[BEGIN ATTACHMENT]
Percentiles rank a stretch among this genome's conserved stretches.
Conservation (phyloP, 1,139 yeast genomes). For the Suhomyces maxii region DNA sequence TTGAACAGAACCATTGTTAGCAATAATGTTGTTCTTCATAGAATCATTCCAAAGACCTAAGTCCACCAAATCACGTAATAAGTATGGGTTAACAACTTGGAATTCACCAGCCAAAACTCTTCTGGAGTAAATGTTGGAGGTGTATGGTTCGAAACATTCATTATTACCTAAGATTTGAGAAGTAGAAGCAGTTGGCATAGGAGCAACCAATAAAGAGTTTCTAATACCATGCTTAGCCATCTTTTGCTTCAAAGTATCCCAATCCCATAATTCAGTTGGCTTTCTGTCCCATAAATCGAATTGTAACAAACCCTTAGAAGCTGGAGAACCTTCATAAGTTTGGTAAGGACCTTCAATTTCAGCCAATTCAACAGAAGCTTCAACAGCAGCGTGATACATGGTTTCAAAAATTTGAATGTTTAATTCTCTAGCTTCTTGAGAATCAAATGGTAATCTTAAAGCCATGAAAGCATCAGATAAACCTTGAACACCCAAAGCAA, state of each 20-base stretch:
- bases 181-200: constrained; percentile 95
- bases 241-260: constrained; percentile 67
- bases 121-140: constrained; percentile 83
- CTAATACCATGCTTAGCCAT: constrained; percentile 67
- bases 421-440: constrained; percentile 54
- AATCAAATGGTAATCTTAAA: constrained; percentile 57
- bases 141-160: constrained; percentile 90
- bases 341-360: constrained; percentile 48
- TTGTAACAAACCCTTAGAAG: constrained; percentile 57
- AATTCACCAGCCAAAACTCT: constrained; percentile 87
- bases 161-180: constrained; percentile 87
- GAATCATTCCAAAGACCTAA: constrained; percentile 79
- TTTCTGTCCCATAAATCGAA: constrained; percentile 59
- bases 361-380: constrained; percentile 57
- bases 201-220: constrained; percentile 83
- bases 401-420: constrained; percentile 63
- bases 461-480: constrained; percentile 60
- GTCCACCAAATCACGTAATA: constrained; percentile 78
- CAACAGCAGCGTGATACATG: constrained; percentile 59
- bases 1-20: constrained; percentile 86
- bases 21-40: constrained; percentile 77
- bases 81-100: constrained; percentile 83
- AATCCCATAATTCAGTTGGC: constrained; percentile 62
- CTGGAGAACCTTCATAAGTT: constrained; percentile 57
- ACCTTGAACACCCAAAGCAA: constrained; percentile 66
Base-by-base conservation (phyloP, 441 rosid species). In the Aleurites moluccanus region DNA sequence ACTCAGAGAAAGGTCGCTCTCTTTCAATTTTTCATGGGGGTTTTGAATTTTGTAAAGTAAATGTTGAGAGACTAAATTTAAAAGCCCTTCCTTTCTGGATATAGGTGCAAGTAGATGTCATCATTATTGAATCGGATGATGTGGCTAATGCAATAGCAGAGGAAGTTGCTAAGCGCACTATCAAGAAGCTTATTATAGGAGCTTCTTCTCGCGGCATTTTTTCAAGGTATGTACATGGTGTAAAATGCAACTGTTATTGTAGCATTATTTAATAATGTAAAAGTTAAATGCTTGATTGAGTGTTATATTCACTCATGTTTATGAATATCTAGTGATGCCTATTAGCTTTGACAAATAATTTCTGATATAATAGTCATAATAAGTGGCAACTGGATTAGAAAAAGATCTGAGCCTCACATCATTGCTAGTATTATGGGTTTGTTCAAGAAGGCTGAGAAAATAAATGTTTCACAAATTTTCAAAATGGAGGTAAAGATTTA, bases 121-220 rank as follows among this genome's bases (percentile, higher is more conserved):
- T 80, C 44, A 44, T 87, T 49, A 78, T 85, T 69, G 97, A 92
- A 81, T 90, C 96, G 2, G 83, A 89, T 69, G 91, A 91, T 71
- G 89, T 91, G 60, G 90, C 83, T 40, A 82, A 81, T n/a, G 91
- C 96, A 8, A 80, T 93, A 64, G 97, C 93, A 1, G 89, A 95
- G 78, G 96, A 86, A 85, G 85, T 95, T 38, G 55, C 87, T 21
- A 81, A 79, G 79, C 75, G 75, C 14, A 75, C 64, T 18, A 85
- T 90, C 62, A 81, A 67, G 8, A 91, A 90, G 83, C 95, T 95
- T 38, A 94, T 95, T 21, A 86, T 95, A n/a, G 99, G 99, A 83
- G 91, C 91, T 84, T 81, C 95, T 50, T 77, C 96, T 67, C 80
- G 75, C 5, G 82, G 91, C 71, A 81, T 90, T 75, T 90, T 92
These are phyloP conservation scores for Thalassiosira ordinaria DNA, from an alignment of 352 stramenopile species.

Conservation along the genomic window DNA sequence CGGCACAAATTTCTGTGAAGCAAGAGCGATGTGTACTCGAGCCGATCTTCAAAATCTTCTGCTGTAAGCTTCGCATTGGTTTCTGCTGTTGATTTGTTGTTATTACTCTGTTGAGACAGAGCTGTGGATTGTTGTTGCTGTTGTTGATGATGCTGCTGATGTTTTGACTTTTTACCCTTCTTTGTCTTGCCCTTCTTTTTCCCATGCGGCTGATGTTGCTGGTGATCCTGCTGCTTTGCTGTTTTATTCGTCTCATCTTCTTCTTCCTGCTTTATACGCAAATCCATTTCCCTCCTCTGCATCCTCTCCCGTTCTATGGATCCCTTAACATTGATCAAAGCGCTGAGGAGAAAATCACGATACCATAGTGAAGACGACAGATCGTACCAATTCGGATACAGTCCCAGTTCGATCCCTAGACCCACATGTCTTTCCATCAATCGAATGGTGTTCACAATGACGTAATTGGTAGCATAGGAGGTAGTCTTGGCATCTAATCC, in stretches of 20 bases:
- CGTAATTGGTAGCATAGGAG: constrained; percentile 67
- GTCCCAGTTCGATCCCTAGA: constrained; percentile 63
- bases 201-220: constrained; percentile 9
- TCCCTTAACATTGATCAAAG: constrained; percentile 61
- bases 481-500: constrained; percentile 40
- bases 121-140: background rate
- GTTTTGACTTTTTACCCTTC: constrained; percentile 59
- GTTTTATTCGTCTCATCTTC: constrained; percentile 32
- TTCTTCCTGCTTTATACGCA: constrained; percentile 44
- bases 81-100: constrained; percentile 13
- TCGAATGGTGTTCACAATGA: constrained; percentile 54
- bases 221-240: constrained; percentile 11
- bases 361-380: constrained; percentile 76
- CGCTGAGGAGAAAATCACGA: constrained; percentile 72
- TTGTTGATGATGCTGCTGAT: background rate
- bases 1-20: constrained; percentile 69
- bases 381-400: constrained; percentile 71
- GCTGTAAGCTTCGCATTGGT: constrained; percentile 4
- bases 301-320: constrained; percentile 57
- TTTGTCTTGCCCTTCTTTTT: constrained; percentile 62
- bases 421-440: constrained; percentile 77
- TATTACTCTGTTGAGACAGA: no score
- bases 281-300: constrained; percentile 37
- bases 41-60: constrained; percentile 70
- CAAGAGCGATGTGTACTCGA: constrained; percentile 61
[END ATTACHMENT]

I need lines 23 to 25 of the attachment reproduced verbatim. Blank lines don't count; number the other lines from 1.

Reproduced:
- bases 21-40: constrained; percentile 77
- bases 81-100: constrained; percentile 83
- AATCCCATAATTCAGTTGGC: constrained; percentile 62